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Archive for real estate business practice

Getting Help Affordably – Realtors® and Virtual Assistants

Virtual Assistant for Real Estate

One thing that many Realtors® have concerns about is simply not having enough time in the day. Recently online, a Realtor® shared in a forum that he was able to do all his work – at high volumes! – in only 9am – 5pm on weekdays. He asked if others would like his secrets to time management, and he got hundreds of responses saying “Yes please!”

As a result, I thought I’d share an idea about how to get help – and thus save time – affordably. Many Realtors® would love to have a full-time administrative assistant, but they simply can’t afford it. Fortunately, there are virtual assistants, or VAs, that can work for you remotely and part-time. Here are the benefits of a VA, and how to find a great one for your business.

Benefits of Hiring a Virtual Assistant

Full time employees cost more than just their salary. There’s benefits, vacation time, and the time it costs you to manage and oversee their work. If you only need occasional help, or are just beginning your business, it can be hard to keep an admin assistant busy 40 hours a week. And that’s assuming you can find a good match in your local area.

A virtual assistant gives you a lot more freedom. Many of them are available for just a few hours a week, and charge a flat hourly rate. You don’t pay benefits or manage them as personnel because they are contractors and not employees. This means less paperwork and much less cost in time and money.

How much could you move the needle in your real estate business if you had administrative help to handle paperwork, complete documentation, and answer phone calls for 10, 15, or 20 hours a week? VAs can also answer email and filter only the most important messages to you, the way secretaries used to sort their boss’ daily snail mail. Most importantly for Realtors®, you can put your VA in charge of scheduling your appointments and viewings, keeping your time open for actually completing the work of real estate.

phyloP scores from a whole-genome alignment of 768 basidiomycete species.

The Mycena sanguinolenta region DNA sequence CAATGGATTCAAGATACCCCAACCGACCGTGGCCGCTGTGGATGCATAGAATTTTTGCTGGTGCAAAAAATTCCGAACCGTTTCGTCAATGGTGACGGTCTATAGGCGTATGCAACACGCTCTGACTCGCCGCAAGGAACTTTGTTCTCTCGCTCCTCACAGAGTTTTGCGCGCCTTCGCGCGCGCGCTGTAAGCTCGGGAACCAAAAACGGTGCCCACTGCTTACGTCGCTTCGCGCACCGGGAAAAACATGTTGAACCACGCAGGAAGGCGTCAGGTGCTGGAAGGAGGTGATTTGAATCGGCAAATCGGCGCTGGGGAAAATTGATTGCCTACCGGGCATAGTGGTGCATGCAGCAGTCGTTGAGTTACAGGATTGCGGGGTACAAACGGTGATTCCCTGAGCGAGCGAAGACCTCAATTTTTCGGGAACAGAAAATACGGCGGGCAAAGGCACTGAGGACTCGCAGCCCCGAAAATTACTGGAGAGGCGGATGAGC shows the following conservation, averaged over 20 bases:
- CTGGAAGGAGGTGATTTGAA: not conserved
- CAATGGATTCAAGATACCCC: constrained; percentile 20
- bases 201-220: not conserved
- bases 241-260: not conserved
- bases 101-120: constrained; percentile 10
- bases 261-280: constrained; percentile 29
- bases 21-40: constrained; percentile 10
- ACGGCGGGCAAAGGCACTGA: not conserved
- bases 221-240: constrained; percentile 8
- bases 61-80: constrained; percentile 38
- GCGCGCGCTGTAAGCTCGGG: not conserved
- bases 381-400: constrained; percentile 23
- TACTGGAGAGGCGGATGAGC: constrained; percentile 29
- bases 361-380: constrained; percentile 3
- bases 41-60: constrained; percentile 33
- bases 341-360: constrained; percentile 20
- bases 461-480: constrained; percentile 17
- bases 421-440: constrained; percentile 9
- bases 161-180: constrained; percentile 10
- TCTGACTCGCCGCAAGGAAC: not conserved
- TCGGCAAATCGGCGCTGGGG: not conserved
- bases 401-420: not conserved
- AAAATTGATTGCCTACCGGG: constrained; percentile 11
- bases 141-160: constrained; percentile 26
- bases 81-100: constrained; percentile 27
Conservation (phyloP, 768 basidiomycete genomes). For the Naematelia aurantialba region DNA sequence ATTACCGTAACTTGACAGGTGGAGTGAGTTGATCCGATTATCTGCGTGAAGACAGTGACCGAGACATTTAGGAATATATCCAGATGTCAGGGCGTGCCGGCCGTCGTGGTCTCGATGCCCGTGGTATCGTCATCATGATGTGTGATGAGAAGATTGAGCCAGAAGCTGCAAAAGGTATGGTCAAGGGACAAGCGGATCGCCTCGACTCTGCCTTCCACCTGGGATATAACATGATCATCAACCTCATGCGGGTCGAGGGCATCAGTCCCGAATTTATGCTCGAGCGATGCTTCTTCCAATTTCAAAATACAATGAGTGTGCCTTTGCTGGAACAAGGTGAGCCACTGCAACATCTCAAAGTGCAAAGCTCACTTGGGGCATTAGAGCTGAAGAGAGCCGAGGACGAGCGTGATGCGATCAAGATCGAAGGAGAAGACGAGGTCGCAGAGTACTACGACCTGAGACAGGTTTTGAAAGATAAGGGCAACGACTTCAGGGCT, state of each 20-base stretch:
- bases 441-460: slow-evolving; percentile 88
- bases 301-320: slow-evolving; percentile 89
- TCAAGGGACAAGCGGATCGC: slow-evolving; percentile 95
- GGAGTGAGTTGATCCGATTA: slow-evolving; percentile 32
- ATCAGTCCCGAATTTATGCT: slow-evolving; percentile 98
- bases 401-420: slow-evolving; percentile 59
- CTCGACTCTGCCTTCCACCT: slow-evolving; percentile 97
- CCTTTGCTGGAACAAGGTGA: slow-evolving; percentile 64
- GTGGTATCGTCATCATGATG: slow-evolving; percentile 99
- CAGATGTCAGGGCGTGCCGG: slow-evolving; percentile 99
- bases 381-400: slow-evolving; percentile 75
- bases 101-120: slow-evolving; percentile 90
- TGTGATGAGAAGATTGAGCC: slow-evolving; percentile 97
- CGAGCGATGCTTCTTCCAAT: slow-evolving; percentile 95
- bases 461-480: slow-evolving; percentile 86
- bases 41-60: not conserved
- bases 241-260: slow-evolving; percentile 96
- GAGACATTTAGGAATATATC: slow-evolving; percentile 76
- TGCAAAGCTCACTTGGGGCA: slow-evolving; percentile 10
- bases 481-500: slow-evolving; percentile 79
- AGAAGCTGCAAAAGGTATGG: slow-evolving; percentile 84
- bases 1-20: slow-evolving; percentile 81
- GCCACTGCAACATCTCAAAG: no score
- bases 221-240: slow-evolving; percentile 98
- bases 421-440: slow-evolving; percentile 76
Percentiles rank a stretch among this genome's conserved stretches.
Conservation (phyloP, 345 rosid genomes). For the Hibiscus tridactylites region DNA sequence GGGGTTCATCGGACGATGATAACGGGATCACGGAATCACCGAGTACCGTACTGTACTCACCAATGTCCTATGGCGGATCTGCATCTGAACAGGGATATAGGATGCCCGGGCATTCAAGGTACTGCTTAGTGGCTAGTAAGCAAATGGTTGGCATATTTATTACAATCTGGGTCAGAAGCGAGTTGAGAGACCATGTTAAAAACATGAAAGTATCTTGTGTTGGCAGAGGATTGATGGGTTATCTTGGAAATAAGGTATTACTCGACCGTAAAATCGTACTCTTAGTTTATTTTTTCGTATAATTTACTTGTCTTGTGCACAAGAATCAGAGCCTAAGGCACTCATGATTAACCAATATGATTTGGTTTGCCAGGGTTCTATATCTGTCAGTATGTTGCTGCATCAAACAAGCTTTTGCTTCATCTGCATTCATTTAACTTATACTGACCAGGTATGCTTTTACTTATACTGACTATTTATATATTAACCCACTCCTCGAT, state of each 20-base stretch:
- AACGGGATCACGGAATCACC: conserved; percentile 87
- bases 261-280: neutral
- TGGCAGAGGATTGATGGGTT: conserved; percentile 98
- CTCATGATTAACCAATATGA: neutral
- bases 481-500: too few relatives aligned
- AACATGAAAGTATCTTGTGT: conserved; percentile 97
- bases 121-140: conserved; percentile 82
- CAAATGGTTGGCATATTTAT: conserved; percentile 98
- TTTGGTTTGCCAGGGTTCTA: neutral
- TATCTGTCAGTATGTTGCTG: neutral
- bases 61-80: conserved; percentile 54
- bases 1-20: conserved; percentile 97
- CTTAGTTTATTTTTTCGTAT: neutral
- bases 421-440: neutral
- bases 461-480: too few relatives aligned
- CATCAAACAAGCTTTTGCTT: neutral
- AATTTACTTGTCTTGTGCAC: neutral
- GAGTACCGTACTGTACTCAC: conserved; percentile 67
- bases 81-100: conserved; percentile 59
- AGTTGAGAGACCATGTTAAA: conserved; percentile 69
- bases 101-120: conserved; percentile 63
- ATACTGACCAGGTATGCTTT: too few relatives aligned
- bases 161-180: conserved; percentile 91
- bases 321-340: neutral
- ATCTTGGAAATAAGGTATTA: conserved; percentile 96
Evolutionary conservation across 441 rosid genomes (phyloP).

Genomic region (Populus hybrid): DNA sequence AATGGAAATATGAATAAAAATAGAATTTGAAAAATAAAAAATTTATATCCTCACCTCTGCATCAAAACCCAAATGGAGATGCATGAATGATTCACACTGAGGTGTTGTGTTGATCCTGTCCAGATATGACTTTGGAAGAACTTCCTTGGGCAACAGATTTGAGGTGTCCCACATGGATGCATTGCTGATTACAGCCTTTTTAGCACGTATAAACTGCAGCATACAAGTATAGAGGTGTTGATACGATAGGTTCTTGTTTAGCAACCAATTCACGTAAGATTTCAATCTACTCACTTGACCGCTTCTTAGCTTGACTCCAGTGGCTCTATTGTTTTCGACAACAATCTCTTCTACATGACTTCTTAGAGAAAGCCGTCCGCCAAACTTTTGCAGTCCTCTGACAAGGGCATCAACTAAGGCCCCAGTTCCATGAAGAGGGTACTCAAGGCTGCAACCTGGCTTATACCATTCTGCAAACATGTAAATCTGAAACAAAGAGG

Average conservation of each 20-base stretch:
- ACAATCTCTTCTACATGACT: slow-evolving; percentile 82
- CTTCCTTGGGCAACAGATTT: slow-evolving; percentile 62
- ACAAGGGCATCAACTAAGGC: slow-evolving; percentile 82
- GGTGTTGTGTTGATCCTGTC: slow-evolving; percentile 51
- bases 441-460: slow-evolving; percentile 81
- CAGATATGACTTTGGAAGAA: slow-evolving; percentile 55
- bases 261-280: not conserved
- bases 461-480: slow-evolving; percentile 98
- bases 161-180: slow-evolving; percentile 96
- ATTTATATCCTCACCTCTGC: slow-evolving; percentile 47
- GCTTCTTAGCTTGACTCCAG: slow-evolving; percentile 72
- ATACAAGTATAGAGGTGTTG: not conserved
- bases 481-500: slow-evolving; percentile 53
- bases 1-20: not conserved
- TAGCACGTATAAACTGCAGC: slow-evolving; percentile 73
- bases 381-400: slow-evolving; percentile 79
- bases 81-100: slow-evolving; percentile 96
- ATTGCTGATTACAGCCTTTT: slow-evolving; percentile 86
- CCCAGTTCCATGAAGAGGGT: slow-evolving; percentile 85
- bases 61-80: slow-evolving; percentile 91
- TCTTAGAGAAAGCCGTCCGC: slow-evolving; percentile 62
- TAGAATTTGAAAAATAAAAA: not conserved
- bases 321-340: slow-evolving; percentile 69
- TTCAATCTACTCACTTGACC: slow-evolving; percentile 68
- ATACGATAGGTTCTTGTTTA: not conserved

How to Find a Great VA

There are a lot of ways to find a VA, and I’ll be honest, the good ones aren’t super-cheap. However, $25 an hour or so you can get the help you need without the overhead, training, and hassle.

The first step to finding a great virtual assistant is to write down what help you need. Even the most skilled VA can’t help if you don’t know what you’re looking for! Make a list – email assistance? Social media help? Paperwork? How much do they need to know about real estate specifically, based on your needs?

Once you’ve done that, you can start scouting. One good place to find general VAs is eaHelp, a firm that provides executive assistants and social media assistants. I know several high profile business leaders that use the service to access trained VAs that match their business needs and working style.

You can also look online for VAs or ask others for recommendations. This is a good way to find real-estate specific VAs, who can help you with more specific transaction details, like listing coordination, transaction coordination, or lead management. This process is a little more time-intensive, because you will have to interview candidates and make sure they have the skills you need.

Remember that a VA is easier to try out than a typical employee. You can sign a one month trial agreement, and if they don’t work out, simply don’t renew. There’s no hiring, firing, unemployement, or paperwork.

A virtual assistant is a great way to get additional office help at a very affordable price. You can determine what you need help with and find someone who can do that for you just a few hours a week. There’s no office need, benefits, paperwork, hiring, or firing. As a contract employee, they are there when you need them. What could you do with your business in an extra 10 – 15 hours a week?

Have you ever considered hiring a VA? Why or why not? Share in the comments!

How To Avoid Getting Trapped With The Wrong Clients

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There’s nothing worse than committing your time and energy to a transaction or a client who either doesn’t purchase a home at all, or ends up purchasing a home through someone else. Talk about frustrating! If it hasn’t happened to you, it’s likely happen to someone.

People who buy, buy. People who don’t buy, don’t buy. Sounds simple enough, but what does it really mean? How is it best to determine when to cut a prospect loose or when to hang in there, when the sales process drags on forever? How is it best to determine which prospects are serious and which ones aren’t?

I was fortunate to attend a two-day training course on how to move people through a sales process and more importantly, how to know which ones to cut loose and which ones to move forward with. The premise of the class was simple.

People who buy, buy. People who don’t buy, don’t buy

Its a simple concept that can be applied In so many different life situations when tuned in and paying attention to people and their actions. Actions really do speak way louder than words, but is often forgotten when that deal feels so close, and I’m only tuned in to the parts I want to hear.

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